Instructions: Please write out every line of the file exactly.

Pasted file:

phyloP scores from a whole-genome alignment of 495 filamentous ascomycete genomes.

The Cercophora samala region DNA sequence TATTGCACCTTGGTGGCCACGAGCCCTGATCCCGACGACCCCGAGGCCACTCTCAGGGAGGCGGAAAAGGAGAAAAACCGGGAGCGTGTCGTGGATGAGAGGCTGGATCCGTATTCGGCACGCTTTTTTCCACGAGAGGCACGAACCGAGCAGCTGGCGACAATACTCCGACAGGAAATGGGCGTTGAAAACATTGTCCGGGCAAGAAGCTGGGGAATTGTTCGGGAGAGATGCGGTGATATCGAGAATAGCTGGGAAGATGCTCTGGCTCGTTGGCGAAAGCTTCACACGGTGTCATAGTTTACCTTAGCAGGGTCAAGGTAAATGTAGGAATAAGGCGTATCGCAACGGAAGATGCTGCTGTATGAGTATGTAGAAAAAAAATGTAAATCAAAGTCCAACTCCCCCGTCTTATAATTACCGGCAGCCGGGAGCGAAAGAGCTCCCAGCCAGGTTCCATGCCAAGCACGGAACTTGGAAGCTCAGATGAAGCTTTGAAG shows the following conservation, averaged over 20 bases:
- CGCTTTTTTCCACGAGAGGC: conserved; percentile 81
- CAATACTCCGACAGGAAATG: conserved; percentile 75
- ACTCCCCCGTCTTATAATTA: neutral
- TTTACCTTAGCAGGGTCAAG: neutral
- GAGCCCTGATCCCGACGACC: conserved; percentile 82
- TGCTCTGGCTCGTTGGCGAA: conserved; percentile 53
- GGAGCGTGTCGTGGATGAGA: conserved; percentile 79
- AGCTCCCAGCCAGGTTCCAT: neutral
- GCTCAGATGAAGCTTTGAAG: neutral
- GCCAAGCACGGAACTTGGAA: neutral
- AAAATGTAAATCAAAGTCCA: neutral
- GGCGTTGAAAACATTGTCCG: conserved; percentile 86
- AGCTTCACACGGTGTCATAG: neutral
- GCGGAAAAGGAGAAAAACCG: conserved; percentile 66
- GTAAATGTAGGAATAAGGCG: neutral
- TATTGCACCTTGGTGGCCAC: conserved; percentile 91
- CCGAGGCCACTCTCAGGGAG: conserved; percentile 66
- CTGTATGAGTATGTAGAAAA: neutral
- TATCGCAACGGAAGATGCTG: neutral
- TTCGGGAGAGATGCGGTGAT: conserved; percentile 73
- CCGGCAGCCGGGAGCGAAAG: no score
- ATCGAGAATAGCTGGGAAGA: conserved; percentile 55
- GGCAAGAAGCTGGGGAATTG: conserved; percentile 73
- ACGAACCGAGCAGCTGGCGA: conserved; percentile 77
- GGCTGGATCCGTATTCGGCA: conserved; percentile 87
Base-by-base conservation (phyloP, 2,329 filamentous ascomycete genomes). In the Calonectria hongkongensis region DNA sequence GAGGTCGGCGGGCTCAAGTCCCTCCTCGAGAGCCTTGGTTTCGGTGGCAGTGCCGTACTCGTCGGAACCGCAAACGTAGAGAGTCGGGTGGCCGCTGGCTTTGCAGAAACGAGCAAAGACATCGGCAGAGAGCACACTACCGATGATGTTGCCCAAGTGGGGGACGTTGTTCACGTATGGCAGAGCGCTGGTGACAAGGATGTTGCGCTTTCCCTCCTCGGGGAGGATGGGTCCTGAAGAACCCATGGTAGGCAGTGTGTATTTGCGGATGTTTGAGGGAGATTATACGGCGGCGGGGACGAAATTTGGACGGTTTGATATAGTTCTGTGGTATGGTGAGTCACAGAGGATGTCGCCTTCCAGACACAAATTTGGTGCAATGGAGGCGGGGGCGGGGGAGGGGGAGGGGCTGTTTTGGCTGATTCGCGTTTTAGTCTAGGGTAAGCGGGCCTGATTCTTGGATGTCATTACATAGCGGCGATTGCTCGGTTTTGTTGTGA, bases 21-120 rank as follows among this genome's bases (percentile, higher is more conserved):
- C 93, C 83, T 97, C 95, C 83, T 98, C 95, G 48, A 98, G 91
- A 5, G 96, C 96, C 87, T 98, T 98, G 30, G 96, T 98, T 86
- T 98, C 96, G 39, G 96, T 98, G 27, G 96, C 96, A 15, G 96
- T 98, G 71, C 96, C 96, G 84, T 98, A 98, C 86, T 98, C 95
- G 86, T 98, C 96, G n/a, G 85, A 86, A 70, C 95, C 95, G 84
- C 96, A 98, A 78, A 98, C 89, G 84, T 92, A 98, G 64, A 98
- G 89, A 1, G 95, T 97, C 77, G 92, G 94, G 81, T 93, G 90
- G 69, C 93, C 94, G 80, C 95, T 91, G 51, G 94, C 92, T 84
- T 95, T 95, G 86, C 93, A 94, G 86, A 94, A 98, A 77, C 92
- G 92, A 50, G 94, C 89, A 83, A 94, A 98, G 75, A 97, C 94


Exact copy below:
phyloP scores from a whole-genome alignment of 495 filamentous ascomycete genomes.

The Cercophora samala region DNA sequence TATTGCACCTTGGTGGCCACGAGCCCTGATCCCGACGACCCCGAGGCCACTCTCAGGGAGGCGGAAAAGGAGAAAAACCGGGAGCGTGTCGTGGATGAGAGGCTGGATCCGTATTCGGCACGCTTTTTTCCACGAGAGGCACGAACCGAGCAGCTGGCGACAATACTCCGACAGGAAATGGGCGTTGAAAACATTGTCCGGGCAAGAAGCTGGGGAATTGTTCGGGAGAGATGCGGTGATATCGAGAATAGCTGGGAAGATGCTCTGGCTCGTTGGCGAAAGCTTCACACGGTGTCATAGTTTACCTTAGCAGGGTCAAGGTAAATGTAGGAATAAGGCGTATCGCAACGGAAGATGCTGCTGTATGAGTATGTAGAAAAAAAATGTAAATCAAAGTCCAACTCCCCCGTCTTATAATTACCGGCAGCCGGGAGCGAAAGAGCTCCCAGCCAGGTTCCATGCCAAGCACGGAACTTGGAAGCTCAGATGAAGCTTTGAAG shows the following conservation, averaged over 20 bases:
- CGCTTTTTTCCACGAGAGGC: conserved; percentile 81
- CAATACTCCGACAGGAAATG: conserved; percentile 75
- ACTCCCCCGTCTTATAATTA: neutral
- TTTACCTTAGCAGGGTCAAG: neutral
- GAGCCCTGATCCCGACGACC: conserved; percentile 82
- TGCTCTGGCTCGTTGGCGAA: conserved; percentile 53
- GGAGCGTGTCGTGGATGAGA: conserved; percentile 79
- AGCTCCCAGCCAGGTTCCAT: neutral
- GCTCAGATGAAGCTTTGAAG: neutral
- GCCAAGCACGGAACTTGGAA: neutral
- AAAATGTAAATCAAAGTCCA: neutral
- GGCGTTGAAAACATTGTCCG: conserved; percentile 86
- AGCTTCACACGGTGTCATAG: neutral
- GCGGAAAAGGAGAAAAACCG: conserved; percentile 66
- GTAAATGTAGGAATAAGGCG: neutral
- TATTGCACCTTGGTGGCCAC: conserved; percentile 91
- CCGAGGCCACTCTCAGGGAG: conserved; percentile 66
- CTGTATGAGTATGTAGAAAA: neutral
- TATCGCAACGGAAGATGCTG: neutral
- TTCGGGAGAGATGCGGTGAT: conserved; percentile 73
- CCGGCAGCCGGGAGCGAAAG: no score
- ATCGAGAATAGCTGGGAAGA: conserved; percentile 55
- GGCAAGAAGCTGGGGAATTG: conserved; percentile 73
- ACGAACCGAGCAGCTGGCGA: conserved; percentile 77
- GGCTGGATCCGTATTCGGCA: conserved; percentile 87
Base-by-base conservation (phyloP, 2,329 filamentous ascomycete genomes). In the Calonectria hongkongensis region DNA sequence GAGGTCGGCGGGCTCAAGTCCCTCCTCGAGAGCCTTGGTTTCGGTGGCAGTGCCGTACTCGTCGGAACCGCAAACGTAGAGAGTCGGGTGGCCGCTGGCTTTGCAGAAACGAGCAAAGACATCGGCAGAGAGCACACTACCGATGATGTTGCCCAAGTGGGGGACGTTGTTCACGTATGGCAGAGCGCTGGTGACAAGGATGTTGCGCTTTCCCTCCTCGGGGAGGATGGGTCCTGAAGAACCCATGGTAGGCAGTGTGTATTTGCGGATGTTTGAGGGAGATTATACGGCGGCGGGGACGAAATTTGGACGGTTTGATATAGTTCTGTGGTATGGTGAGTCACAGAGGATGTCGCCTTCCAGACACAAATTTGGTGCAATGGAGGCGGGGGCGGGGGAGGGGGAGGGGCTGTTTTGGCTGATTCGCGTTTTAGTCTAGGGTAAGCGGGCCTGATTCTTGGATGTCATTACATAGCGGCGATTGCTCGGTTTTGTTGTGA, bases 21-120 rank as follows among this genome's bases (percentile, higher is more conserved):
- C 93, C 83, T 97, C 95, C 83, T 98, C 95, G 48, A 98, G 91
- A 5, G 96, C 96, C 87, T 98, T 98, G 30, G 96, T 98, T 86
- T 98, C 96, G 39, G 96, T 98, G 27, G 96, C 96, A 15, G 96
- T 98, G 71, C 96, C 96, G 84, T 98, A 98, C 86, T 98, C 95
- G 86, T 98, C 96, G n/a, G 85, A 86, A 70, C 95, C 95, G 84
- C 96, A 98, A 78, A 98, C 89, G 84, T 92, A 98, G 64, A 98
- G 89, A 1, G 95, T 97, C 77, G 92, G 94, G 81, T 93, G 90
- G 69, C 93, C 94, G 80, C 95, T 91, G 51, G 94, C 92, T 84
- T 95, T 95, G 86, C 93, A 94, G 86, A 94, A 98, A 77, C 92
- G 92, A 50, G 94, C 89, A 83, A 94, A 98, G 75, A 97, C 94